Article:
• Samuel Lebens

Acharei Mot-Kedoshim: Varieties of Holiness

Updated: Apr 29

As I discussed last week, the book of Leviticus has a discernible structure. First we have the commandments regarding the sacrifices in the newly built Tabernacle. Then come the laws dealing with the categories of ritual purity and impurity (how impurity is communicated, and how purity is restored). As I said last week, this "purity code" has a lot to do with ritualising the toxicity of death. The climax of the book is the "holiness code", i.e., the Torah's description of holiness, and a set of commandments that are supposed to make us holy. The sacrificial code, and the purity code, are seemingly supposed to serve as a foundation for the holiness code. This week's double Torah reading marks that transition from purity to holiness.

That transition begins with the rituals of Yom Kippur in the Tabernacle [The Day of Atonement]. There is here a recognition that holiness, if we ever achieve it, may be fleeting. Our achievements are likely to be sullied, from time to time, by sin. "For there is not one righteous man on earth who does good and never sins" (Ecclesiastes 7:20). When accompanied by sincere regret, and so long as a person has done all he or she can, to repair the damage they may have done to others, the rituals of Yom Kippur allow for us to atone for our sins, so that we can continue to strive to be holy.


Following the Yom Kippur service, the book of Leviticus outlines a number of ways in which the Jewish people are supposed to distinguish themselves from other nations (in terms of their rituals, their appearance, their diet, and their behaviour). Part of the meaning of the Hebrew word for holiness, קדוש, is separateness. Part of what it's going to mean for the Jews to make themselves holy, is that they will have to make themselves distinct. Then comes chapter 19, which starts with its explicit commandment to be holy.


This call to holiness is followed by a veritable mishmash of laws that are very hard to group together thematically. Chapter 19 tell us: we have to honour our parents; observe the sabbath; avoid idols; eat all sacrificial meat within the first two days, and ensure that any leftovers are burnt on the third day; leave over produce whilst harvesting ours field, so that the poor and the stranger can glean some of the leftover crops; not to steal, or deceive, or lie, or defraud; to pay wages on time; not to put an obstacle before the blind; to judge fairly; not to stand idly by, in the face of suffering; not to hate others in one's heart; to intercede so as to prevent other people from doing bad things; not to take revenge; to love other people as you love yourself; not to interbreed animal or botanical species; not to wear clothes made of wool and linen together; we're told how to judge a man who had sexual relations with a slave who was betrothed to another man; not to eat the fruit of a tree in its first three years, and to donate the fruit of its fourth year to God; not to eat blood; not to engage in witchcraft; not to destroy the corner of our beards; nor to gash our flesh. The chapter includes a law against prostitution; a law to venerate God's sanctuary; not to inquire of ghosts or spirits; to show respect to the elderly; to love the stranger; and not to falsify weights or measures.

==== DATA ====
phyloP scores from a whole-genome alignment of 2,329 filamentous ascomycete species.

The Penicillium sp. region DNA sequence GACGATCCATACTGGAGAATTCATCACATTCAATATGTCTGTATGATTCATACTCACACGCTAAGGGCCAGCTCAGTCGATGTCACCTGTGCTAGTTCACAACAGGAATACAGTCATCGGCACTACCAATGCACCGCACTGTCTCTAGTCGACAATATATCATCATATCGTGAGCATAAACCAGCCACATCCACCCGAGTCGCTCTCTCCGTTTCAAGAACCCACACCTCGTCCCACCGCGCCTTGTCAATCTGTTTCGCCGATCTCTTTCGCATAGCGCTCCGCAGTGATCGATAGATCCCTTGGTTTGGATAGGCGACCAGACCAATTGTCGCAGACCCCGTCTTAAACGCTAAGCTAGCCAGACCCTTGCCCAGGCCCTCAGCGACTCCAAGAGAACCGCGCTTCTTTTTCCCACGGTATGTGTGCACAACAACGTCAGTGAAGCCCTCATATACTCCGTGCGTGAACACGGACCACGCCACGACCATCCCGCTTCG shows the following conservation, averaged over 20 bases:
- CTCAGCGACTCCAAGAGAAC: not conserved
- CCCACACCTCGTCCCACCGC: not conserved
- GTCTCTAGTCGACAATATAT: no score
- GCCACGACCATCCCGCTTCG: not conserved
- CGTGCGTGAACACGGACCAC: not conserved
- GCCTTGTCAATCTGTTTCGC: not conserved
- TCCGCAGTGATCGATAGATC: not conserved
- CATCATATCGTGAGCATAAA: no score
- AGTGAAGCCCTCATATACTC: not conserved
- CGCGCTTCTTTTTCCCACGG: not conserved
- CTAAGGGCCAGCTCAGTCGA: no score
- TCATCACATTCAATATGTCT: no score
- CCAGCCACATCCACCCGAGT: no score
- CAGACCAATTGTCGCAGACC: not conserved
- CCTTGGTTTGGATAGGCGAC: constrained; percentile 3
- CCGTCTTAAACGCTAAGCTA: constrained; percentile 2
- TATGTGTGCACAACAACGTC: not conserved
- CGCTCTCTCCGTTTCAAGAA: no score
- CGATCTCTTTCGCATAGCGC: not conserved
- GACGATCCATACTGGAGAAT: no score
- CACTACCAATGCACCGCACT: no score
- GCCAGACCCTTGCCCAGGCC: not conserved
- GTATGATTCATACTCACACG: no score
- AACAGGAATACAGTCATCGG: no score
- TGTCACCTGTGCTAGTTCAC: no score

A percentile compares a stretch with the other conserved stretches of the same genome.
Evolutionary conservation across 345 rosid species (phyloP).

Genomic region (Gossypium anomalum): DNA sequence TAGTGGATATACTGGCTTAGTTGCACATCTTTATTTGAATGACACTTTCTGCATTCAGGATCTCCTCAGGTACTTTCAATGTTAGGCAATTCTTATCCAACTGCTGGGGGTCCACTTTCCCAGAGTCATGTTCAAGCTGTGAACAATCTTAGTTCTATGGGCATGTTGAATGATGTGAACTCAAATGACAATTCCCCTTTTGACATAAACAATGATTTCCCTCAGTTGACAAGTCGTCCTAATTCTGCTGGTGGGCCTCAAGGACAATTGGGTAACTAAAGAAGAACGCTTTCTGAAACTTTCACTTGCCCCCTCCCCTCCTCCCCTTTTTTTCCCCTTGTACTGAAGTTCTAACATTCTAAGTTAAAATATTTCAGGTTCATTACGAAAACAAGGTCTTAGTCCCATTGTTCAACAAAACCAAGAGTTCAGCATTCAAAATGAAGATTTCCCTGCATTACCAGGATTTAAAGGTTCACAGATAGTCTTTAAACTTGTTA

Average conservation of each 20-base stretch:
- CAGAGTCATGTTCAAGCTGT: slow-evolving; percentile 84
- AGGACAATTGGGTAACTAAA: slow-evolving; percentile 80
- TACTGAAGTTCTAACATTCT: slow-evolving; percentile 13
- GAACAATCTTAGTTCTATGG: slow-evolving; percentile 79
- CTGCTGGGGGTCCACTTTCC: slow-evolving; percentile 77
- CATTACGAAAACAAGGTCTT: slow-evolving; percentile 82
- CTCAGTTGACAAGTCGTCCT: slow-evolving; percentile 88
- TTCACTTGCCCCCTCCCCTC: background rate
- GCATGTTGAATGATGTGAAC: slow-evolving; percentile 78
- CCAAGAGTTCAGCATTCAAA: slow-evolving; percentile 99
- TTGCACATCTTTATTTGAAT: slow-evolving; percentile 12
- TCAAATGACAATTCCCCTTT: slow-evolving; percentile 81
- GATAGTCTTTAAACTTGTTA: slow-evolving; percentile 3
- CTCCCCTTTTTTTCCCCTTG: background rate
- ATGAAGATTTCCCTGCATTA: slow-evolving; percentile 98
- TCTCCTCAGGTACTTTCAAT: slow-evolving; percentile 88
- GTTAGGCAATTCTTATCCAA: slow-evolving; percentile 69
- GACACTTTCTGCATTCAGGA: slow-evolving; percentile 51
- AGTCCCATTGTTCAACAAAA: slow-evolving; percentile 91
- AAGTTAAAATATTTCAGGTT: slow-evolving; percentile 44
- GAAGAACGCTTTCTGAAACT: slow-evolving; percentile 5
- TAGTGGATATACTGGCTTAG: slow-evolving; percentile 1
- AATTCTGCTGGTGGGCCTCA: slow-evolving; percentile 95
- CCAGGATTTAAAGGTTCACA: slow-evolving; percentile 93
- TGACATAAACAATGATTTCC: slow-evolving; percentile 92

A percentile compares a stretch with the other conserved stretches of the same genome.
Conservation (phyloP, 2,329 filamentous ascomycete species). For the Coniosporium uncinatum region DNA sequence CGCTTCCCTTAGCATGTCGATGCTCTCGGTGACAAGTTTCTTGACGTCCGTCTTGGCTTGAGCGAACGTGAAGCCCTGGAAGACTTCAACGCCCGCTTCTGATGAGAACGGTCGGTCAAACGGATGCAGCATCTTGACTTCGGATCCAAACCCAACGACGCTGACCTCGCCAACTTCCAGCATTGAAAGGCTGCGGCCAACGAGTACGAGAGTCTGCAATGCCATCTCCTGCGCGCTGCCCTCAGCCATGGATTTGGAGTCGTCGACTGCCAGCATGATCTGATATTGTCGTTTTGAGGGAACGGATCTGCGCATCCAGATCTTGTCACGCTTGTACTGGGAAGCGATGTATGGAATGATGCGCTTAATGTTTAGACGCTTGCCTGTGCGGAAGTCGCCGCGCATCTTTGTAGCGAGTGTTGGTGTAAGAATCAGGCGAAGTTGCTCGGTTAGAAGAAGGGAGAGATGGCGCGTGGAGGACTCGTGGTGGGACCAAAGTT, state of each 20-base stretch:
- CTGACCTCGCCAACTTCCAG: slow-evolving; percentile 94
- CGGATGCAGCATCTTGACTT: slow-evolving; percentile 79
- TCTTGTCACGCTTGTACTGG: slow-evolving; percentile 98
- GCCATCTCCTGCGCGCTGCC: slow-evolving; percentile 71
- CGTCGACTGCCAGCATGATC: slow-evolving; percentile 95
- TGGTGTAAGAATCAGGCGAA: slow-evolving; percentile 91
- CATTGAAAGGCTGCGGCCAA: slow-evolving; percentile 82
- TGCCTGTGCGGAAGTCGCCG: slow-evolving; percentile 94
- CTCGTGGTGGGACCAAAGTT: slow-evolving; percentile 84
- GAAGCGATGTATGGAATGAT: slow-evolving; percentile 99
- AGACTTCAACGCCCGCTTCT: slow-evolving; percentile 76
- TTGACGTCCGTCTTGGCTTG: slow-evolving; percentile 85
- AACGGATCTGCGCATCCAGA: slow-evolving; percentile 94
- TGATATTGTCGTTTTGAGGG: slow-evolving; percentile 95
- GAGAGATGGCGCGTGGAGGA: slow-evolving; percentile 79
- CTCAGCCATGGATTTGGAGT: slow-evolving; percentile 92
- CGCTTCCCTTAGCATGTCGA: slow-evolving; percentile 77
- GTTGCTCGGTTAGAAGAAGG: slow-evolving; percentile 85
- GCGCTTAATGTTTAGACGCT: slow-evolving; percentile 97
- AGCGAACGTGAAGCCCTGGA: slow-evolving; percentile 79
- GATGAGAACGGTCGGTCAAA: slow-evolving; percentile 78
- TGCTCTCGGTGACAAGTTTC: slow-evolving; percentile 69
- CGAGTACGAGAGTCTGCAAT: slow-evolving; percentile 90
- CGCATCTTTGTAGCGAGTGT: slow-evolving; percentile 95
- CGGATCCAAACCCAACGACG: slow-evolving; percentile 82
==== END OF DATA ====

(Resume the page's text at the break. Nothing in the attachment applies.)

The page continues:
Some of these laws are ethical, some ritual, some very general, and some very specific. It's hard to see the thread that links them all together. But they do all appear together, in the same chapter, under the heading: Be Holy! And so this chapter only compounds a very real philosophical problem. The problem is that it's very difficult to give an account of what holiness - קדושה - really is.


We need to figure out what holiness is. Enter our first Midrash:

Rabbi Ḥanina said: “A holy one will come and enter into the holy place, and sacrifice before the Holy One, and atone for the holy people.”

The Bible itself is very clear that the service of the priest in the Temple was aimed at atoning for the sins of the Israelites. Accordingly, it’s somewhat difficult to appreciate what new idea Rabbi Ḥanina is trying to teach us here. But then the Midrash goes on to provide proof-texts to substantiate Rabbi Ḥanina’s repeated use of the word “holy.”

A holy one will come—this refers to Aaron [the priest], as it is said: “Aaron the holy one of the Lord” (Psalm 106:16). And enter into the holy place—this refers to the Sanctuary, as it is said: “The sanctuary, O Lord, which Your hands have established” [the word for “sanctuary” here, mikdash, shares its root with holiness] (Exodus 15:17). And sacrifice before the Holy One—this refers to the blessed Holy One, as it is said, “for holy am I, the Lord your God” (Leviticus 19:2). And atone for the holy people—this refers to the Israelites, as it is said, “You shall be holy” (Leviticus 19:2).